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Article Id 280842

This article outlines a method for identifying the device causing fragmentation through a ping test. However, this approach may not always be possible, especially when access to all devices along the network path is limited.

Scope All supported versions of FortiGate.

Step 1.


Begin by executing a traceroute command from the vdom to the destination IP address (x.x.x.x). This will provide a list of all the intermediate hops in the network path.


execute traceroute ‘x.x.x.x’ <- Destination IP.


Step 2.


Within the VDOM, use the following commands and initiate a series of ping tests to each of the intermediate hops, starting with a data size of 1500.


  • Set the ping options to enable the 'Don't Fragment' (DF) bit.
  • Set the data packet size to 1500 bytes.
  • Initiate ping tests to each of the following hop addresses:


execute ping-options df-bit yes
execute ping-options data-size 1500
execute ping ‘next hop address’’


Step 1: Sending an MTU=1500 Packet with the DF Bit.


In this step, send a packet with the Maximum Transmission Unit (MTU) set to 1500 and the Don't Fragment (DF) bit enabled either from the server to the client or vice versa.


Scenario 1a: Acknowledgment by the Receiver.


If the receiver acknowledges the packet, typically through an ICMP reply or a TCP acknowledgment, this indicates that there is no MTU mismatch along the communication path.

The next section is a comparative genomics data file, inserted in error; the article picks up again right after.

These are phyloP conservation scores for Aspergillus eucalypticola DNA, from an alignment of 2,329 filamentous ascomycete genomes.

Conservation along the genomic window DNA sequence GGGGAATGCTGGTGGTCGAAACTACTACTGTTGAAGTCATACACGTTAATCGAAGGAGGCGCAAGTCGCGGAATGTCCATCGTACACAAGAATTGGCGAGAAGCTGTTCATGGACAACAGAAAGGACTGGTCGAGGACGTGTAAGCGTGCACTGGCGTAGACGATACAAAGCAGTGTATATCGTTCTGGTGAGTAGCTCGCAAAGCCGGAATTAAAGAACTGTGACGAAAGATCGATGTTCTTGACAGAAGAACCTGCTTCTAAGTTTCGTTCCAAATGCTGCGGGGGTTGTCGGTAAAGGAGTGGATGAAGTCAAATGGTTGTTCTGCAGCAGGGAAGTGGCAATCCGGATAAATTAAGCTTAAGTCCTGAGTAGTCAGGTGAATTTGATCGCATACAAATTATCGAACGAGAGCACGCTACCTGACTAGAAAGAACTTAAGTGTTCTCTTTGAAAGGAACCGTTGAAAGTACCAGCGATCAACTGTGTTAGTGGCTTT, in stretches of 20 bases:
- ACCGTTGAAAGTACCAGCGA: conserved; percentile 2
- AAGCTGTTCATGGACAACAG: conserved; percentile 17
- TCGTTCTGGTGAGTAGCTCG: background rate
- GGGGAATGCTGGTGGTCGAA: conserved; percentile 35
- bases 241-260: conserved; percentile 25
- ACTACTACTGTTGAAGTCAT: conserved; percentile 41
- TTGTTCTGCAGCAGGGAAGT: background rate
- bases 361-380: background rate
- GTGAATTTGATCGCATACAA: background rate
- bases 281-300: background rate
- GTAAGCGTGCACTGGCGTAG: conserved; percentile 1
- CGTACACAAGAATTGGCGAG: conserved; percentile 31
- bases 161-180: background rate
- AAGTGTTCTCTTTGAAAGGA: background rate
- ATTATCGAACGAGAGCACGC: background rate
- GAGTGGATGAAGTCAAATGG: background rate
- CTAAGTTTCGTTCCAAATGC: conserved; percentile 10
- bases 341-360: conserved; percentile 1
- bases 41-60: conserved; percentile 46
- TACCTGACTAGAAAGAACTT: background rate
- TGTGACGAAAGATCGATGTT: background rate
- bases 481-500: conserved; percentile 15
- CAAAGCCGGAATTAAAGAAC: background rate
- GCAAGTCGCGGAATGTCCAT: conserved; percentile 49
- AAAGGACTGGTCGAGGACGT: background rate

Scenario 1b: No Acknowledgment with Receipt of ICMP 'Fragmentation Needed'.


If the receiver does not acknowledge the packet and an ICMP 'Fragmentation Needed' or 'Message Too Big' message (type=3, code=4) packet is received instead, this suggests an MTU mismatch. Identify the device with the lower MTU, which is usually indicated in the ICMP message.


Scenario 1c: No Acknowledgment and No ICMP Message.


If the receiver does not acknowledge the packet and no ICMP message is received, it is likely that there is an MTU mismatch. In this case, the device with the smaller MTU may have failed to generate an ICMP message, or the ICMP message may have been dropped.


Step 2: Testing Without the DF Bit.

If an MTU mismatch is discovered in Step 1, proceed to send a packet with an MTU of 1500 without setting the DF bit.


Scenario 2a: Receiver Acknowledges the Packet.


If the receiver acknowledges this packet, it means that the device with the lower MTU successfully fragmented the packet, and the receiver successfully reassembled it. In this case, it is advisable to increase the Packets Per Second (PPS) to test for potential issues related to fragmenting and reassembling packets.


Scenario 2b: No Acknowledgment.


If the receiver does not acknowledge the packet in this step, there may be a fragmentation issue that needs further investigation.


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